‘Yes, But’ Optimism for the GOP
A long drought of fresh polling obscures Republicans’ Senate takeover prospects.



Jim Geraghty

Politico kicked off the week with a bang by declaring that “Republicans are as close to winning the Senate as they’ve been since losing it in 2006.”

Republicans can high-five each other about their early winnings in the expectations game, but there’s a world of difference between “a lot of potential wins” and “a lot of wins.” The outlook for the Senate races will clear up after Labor Day, and it’s worth noting that today’s conventional wisdom is shaped by little fresh data.

Pollsters released few head-to-head surveys of the top Senate races in June and early July. The campaigns in these states, committees, and some outside groups are undoubtedly conducting their own internal polls, but at least for now, they’re not sharing them.

To a Republican, the overall contours of the map look good — a lot of vulnerable Democratic incumbents in states Romney won, and a bunch of open-seat races with good GOP challengers in purple or light-blue states. But going through each race, we don’t find that the numbers look all that dire for Democrats, at least in what we could see in June.

Republicans begin with 41 seats safe or not up for reelection, and we’re likely to be able to throw Kansas’s Pat Roberts and Mississippi’s Thad Cochran onto that list — presuming Cochran can overcome bad blood from his runoff-primary win and Roberts survives his primary challenge. That puts them at 43 seats.

Begin with the three seats currently occupied by Democrats where the GOP is favored heavily: West Virginia, South Dakota, and Montana. In West Virginia, the last survey came in mid-May, when the West Virginia Poll found Republican Shelley Moore Capito ahead by 11 percentage points over Democrat Natalie Tennant. In South Dakota, the lone poll released in June showed Republican former governor Mike Rounds ahead by 15 over Democrat Rick Weiland. Finally, in Montana, John Walsh was appointed to fill out the final months of Max Baucus’s term. In the lone poll released since April, Rasmussen found Republican representative Steve Daines leading Walsh by 18.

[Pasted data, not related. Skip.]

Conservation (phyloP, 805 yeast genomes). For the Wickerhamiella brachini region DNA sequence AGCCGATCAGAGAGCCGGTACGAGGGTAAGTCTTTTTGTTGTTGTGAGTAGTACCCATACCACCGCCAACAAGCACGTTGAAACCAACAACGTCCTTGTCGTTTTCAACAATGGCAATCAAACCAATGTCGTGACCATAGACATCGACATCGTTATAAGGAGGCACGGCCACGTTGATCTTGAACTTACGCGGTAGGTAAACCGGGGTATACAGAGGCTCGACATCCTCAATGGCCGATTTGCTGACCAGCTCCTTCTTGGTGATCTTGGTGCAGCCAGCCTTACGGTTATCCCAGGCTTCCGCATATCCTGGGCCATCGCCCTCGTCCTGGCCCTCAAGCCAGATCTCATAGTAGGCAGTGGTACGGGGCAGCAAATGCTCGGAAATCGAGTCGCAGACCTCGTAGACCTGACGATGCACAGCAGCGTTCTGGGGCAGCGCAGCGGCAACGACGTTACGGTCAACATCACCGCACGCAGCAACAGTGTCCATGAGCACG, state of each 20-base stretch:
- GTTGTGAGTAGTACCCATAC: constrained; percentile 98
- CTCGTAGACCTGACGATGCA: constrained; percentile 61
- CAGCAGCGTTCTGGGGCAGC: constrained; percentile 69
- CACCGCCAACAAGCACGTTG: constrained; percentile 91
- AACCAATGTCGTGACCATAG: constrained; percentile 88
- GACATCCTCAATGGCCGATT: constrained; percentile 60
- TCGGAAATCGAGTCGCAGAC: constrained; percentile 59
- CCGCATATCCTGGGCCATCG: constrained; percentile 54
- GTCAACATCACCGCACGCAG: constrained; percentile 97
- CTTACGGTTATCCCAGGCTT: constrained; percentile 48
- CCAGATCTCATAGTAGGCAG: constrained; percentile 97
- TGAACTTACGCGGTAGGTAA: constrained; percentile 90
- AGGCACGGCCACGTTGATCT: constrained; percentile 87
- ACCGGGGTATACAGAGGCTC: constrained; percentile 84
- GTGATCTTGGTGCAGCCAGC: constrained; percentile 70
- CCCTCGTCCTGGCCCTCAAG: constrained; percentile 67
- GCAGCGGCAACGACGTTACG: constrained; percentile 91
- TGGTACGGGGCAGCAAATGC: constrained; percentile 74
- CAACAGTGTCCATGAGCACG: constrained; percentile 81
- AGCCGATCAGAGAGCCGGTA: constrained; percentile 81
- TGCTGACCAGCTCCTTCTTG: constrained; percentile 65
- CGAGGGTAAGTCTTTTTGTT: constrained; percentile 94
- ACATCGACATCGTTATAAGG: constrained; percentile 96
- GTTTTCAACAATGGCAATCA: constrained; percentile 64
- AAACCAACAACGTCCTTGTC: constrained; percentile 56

This puts them at 46 seats. Now move to the three Democratic incumbent senators widely perceived to be among the most vulnerable this cycle — all trailing, but modestly.

In Louisiana, Mary Landrieu is expected to face an early-December runoff with GOP representative Bill Cassidy. (Under Lousiana’s election laws, there are no primaries, and if no one gets 50 percent on Election Day, the top two finishers go to a runoff.) Only two polls have surveyed the state’s voters on this race since early June: GOP firm Magellan Strategies put Cassidy up by 6; Democratic firm Public Policy Polling had the candidates tied.

In Arkansas, incumbent Democrat Mark Pryor faces Representative Tom Cotton, and after a slew of polls in the spring, only one has been conducted since June. Magellan Strategies puts Cotton up 4.

In North Carolina, incumbent Kay Hagan, a Democrat, faces GOP challenger Thom Tillis, and here there’s been a relative plethora of polls, all offering modestly good news for Hagan. Magellan Strategies puts her up 1, PPP puts her up 4, and Civitas, a Republican firm, puts her up 4 as well.

Cassidy, Cotton, and Tillis are all doing well for challengers, but it’s worth contrasting their races with the Arkansas Senate election in 2010, when incumbent Blanche Lincoln, the Democrat, consistently trailed GOP challenger John Boozman by double digits before losing handily to him.